FFA Alumni Dairy Breakfast A Glimpse Into Farm Life

Fifty batches of cracked eggs. Twenty dozen eggs per batch. That’s 12,000 eggs, or 2.4 eggs per customer expected at this year’s FFA Alumni Dairy Breakfast, served scrambled with ham and cheese. Hosted at Wilke R Organic Farm in Sevastopol, a team of 100 volunteers and FFA alumni plan to feed 5,000 people the morning of July 2.

If 2.4 eggs with ham and cheese doesn’t sound like a complete breakfast to you, then good thing they’ve also got 350 pounds of pancake mix (that’s not batter, mind you), 100 gallons of Schopf’s homemade ice cream, and a coffee brewer that brews 10 gallons of coffee per batch. Oh, and they’ve got plenty of milk, too, about 975 gallons.

The FFA Alumni Dairy Breakfast was started 36 years ago as a fundraiser for students to attend FFA’s agricultural education programs. It’s become an excuse to eat breakfast on a local farm and to partake in all manner of countryside activities.

A cow out to pasture at Wilke R Organic Farm. The clover present in the pasture provides nutrients for both soil and cattle. Photo by Len Villano.

One of three organic dairy operations in Door County, the Wilke farm is unique in its community as a model for more responsible farming practices. The Wilke operation is small, with around 50 milking cows and 50 young. Every winter, they thin the herd to ensure quality stays high and their farm doesn’t get too crowded.

“High quality animals, high quality milk is what we want to produce,” said Kevin Wilke, who owns the farm with his wife, Tricia. “We wanted to show Door County and the rest of Wisconsin what organic can do for them, and I hope it’s a real learning experience when they do come.”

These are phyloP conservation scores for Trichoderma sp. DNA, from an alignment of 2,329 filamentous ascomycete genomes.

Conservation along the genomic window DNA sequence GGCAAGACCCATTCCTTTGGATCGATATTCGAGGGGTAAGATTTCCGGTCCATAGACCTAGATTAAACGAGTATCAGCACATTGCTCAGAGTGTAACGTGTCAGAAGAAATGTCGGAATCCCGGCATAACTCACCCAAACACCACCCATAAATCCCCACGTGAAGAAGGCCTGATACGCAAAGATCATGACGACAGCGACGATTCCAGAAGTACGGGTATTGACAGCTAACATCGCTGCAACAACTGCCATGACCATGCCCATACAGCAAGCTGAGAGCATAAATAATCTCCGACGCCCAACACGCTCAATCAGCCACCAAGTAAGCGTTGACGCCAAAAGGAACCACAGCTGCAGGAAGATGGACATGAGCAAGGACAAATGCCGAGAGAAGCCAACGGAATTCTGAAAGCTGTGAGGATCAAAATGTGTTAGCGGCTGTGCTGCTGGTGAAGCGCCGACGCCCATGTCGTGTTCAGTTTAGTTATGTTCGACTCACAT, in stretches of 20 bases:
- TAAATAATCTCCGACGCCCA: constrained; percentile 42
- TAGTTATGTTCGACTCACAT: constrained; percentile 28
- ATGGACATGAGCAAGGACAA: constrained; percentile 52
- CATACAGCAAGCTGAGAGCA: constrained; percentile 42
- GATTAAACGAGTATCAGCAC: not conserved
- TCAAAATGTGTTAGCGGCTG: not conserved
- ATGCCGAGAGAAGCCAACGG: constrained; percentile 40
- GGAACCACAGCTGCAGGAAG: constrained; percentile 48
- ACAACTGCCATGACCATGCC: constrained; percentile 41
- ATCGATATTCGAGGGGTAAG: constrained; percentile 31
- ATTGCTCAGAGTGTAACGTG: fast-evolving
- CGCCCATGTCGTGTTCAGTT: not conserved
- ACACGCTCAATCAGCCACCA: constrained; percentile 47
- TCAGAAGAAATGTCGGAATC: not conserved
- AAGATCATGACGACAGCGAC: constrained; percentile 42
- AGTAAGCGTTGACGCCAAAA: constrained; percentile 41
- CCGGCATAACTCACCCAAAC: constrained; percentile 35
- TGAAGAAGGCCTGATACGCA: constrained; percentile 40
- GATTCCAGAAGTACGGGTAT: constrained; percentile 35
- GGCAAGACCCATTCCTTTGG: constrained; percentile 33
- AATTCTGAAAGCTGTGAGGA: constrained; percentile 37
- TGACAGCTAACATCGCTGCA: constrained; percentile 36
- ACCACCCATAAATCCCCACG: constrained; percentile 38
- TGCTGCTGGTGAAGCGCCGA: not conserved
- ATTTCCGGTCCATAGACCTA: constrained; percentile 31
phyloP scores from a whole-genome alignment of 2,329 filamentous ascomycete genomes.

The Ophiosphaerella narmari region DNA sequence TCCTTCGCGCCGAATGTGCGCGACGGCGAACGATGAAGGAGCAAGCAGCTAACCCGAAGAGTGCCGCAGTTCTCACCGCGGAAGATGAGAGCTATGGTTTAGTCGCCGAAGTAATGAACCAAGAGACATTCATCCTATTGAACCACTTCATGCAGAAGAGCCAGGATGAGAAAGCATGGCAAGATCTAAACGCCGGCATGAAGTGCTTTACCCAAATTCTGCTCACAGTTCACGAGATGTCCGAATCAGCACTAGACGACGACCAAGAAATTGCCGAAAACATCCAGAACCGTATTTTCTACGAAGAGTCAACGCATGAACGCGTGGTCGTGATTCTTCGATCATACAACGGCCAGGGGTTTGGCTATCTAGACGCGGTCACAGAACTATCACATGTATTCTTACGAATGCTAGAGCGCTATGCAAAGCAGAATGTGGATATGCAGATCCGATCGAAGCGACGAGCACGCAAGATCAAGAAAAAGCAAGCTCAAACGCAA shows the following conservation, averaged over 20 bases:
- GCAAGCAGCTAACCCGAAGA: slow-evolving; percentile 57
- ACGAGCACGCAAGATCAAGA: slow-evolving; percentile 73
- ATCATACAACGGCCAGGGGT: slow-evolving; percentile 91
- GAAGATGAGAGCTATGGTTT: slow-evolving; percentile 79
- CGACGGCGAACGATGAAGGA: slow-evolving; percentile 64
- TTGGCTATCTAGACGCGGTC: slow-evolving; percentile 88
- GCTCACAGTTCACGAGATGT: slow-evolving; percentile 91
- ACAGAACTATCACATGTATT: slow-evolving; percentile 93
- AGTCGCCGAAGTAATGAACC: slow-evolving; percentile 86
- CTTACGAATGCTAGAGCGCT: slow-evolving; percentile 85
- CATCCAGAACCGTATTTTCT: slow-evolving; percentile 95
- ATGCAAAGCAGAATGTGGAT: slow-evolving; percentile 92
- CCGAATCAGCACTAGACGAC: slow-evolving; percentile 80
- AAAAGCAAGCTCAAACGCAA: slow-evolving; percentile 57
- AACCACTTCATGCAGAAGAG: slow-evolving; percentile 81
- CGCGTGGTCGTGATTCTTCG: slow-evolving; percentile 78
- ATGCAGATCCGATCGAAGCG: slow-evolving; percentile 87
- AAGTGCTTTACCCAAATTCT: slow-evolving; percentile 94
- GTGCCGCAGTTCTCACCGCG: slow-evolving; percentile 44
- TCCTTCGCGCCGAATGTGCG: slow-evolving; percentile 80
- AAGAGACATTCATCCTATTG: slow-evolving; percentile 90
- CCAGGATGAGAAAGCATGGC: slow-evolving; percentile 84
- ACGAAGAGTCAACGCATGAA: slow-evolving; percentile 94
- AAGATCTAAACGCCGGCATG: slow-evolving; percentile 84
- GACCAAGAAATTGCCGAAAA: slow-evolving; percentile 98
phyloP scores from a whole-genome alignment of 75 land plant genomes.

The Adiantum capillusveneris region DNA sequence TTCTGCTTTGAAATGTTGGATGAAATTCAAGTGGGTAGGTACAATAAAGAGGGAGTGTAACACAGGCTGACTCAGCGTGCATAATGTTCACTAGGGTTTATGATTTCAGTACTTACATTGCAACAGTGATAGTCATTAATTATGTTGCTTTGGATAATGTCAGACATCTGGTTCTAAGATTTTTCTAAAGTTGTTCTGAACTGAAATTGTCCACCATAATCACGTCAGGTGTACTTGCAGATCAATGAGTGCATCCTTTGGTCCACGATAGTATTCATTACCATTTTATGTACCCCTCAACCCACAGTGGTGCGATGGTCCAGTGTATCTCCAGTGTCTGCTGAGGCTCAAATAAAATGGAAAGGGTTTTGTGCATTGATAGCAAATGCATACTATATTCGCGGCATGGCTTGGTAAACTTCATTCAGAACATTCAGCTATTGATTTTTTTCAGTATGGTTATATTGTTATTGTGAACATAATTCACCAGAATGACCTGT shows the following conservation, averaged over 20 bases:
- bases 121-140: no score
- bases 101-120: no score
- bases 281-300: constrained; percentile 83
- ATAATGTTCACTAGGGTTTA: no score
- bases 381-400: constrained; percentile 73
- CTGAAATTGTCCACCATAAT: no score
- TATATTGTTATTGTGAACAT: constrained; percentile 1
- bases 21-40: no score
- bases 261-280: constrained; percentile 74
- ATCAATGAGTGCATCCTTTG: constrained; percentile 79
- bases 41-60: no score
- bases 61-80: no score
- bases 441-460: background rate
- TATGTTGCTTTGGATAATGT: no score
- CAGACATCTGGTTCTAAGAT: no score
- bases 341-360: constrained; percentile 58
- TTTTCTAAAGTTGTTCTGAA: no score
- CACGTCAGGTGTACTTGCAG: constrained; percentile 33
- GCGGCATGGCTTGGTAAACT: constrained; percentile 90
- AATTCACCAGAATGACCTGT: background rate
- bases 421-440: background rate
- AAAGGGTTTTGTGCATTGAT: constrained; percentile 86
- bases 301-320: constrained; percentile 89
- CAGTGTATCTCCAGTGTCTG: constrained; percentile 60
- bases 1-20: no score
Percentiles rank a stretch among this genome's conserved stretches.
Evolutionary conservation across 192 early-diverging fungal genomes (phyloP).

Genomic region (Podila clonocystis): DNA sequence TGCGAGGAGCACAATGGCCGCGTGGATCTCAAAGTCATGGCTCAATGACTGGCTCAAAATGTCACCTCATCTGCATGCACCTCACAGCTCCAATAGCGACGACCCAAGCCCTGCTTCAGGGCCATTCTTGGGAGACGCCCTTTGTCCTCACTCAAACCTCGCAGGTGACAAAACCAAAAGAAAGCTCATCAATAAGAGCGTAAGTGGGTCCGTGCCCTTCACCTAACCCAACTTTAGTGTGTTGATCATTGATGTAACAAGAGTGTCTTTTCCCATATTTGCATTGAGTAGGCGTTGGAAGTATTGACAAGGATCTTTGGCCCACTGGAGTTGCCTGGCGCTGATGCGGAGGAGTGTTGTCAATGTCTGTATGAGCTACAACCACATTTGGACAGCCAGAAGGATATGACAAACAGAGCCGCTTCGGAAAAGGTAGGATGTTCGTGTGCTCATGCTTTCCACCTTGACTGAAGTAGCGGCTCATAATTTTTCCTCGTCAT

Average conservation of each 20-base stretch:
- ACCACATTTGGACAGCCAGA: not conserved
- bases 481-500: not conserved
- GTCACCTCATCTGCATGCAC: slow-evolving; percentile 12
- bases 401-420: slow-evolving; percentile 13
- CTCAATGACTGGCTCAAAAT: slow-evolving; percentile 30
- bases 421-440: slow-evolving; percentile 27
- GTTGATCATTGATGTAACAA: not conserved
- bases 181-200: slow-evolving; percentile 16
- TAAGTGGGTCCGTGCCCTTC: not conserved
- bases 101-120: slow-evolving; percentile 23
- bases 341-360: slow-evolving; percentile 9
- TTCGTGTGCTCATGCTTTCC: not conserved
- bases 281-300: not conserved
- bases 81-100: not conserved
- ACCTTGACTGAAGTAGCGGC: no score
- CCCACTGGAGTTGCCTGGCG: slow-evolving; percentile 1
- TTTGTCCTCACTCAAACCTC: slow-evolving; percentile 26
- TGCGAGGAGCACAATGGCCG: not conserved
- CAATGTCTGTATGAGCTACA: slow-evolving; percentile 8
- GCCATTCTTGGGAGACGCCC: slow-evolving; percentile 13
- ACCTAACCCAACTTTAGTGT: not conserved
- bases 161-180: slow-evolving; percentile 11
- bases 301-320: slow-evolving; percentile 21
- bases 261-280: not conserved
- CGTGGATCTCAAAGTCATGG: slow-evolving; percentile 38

After breakfast, visitors are welcome to enjoy live music from Modern Day Drifters and spend time on the farm, exploring through hayrides around the pasture as well as visiting the animals at the petting zoo.

Breakfast is the main event, but the purpose of the FFA Dairy Breakfast is to promote and foster agricultural education in the Door County community.

 That means it comes down to the kids. In visiting the Wilke farm, owned by the same family for four generations, people will witness the product of hard work done by a single family handed down through 130 years from parents to children. Kevin and Tricia’s three daughters, Ruth, Rachel, and Rebecca, are the fifth generation to work the farm. Rebecca, 16, is a member of FFA.

The narrative of the family farm staying in the family is less ubiquitous than it used to be, with low milk prices and larger, more competitive farms discouraging smaller operations like the Wilke farm. Small, family-run farms are a labor of love in an industry known for hard work and persistence and, above all, generosity. The FFA Dairy Breakfast gives us an opportunity to see this more intimate version of farming, the one our minds jump to when we contemplate a way of life that is in plain view from the first steps taken upon the farm.

This year’s FFA Alumni Dairy Breakfast will be held on Sunday, July 2 at Wilke R Organic Farm at 5238 State Highway 42, Sturgeon Bay. The event will run from 6 to 11:30 am. The cost is $9 for ages 7 and up; free for those under 7. Rain or shine.


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